Dark Angel

Picture of Dark Angel

Darkness Descends

Dark Angel - Darkness Descends ©1986 Combat
1. Darkness Descends
2. The Burning Of Sodom
3. Hunger Of the Undead
4. Merciless Death
5. Death Is Certain (Life Is Not)
6. Black Prophecies
7. Perish In Flames

1986 was a heady time for thrash and speed metal. Metallica had crashed through the gates on their way to widespread noteriety with Master of Puppets while Slayer was demolishing eardrums everywhere with Reign In Blood. Everyone wanted to be in a thrash band and labels like Combat Records were starting to churn out albums from bands all over the place. Los Angeles' Dark Angel was one of the many also-rans from the era who might often be given a pass for their generally mediocre output because they just so happened to be super-mega-ultra-star drummer Gene Hoglan's first band. Without a doubt, over the past twenty five years, he's established himself as one of heavy metal's finest percussionists and you'd be hard pressed to find someone who can kick the living crap out of his bass drum with such finesse. However, on Darkness Descends, he was merely part of a barely adequate thrash band.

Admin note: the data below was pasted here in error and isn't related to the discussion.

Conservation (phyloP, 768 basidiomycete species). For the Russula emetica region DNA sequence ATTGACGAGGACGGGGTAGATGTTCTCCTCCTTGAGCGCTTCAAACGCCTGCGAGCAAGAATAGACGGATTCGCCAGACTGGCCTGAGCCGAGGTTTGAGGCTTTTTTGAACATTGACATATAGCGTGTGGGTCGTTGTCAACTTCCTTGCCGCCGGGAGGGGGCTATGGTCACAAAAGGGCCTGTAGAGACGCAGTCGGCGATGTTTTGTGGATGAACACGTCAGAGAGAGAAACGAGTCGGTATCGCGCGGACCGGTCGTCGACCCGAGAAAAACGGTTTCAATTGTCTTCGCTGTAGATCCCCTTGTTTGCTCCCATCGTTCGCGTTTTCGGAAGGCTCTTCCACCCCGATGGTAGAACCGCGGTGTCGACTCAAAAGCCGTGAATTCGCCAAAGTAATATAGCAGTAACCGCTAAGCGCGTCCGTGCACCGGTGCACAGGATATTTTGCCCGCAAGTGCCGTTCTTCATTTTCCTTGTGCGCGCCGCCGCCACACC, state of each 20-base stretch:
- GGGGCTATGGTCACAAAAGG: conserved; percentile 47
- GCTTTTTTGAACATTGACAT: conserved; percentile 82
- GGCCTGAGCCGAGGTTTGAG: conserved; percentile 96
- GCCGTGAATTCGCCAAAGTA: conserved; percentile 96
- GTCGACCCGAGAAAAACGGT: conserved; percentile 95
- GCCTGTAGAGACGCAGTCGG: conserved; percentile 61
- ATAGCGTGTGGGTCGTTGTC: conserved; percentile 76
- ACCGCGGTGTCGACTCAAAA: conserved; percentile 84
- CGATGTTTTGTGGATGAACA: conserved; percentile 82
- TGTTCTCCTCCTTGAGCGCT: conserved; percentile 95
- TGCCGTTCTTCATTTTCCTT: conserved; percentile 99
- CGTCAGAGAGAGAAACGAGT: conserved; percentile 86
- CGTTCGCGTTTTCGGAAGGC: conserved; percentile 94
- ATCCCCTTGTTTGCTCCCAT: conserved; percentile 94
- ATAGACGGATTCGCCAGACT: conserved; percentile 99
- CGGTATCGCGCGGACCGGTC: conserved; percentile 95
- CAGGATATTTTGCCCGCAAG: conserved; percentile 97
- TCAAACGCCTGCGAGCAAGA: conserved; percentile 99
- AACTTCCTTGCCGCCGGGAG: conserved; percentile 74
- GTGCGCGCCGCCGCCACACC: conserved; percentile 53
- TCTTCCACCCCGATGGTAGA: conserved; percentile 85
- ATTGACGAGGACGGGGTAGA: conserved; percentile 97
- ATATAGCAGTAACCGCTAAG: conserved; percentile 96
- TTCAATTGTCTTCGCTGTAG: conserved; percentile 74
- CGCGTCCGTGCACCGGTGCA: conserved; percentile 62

Without question, Darkness Descends is an improvement over the band's messy debut We Have Arrived. But not by a lot. The band seemed solely motivated by playing rushed, high tempo music, but lacking the ability to ever sound locked in with one another. The production does little to clarify whatever the songs are trying to accomplish. Don Doty, the vocalist at the time, is monotonous and adds little character, simply spitting out lyrics at high speed. There's not a whole lot of memorable songs on this album. Instead, Darkness Descends demonstrates what would characterize this band throughout their existence. Ambitious, but never quite able to execute what they envisioned in the practice space. No matter what nostalgic types may say about this record because of Hoglan's participation, Darkness Descends is just one of the many mediocre, forgettable albums that flooded the metal world in the mid to late 80s.

Review by John Chedsey

Review date: 11/2011

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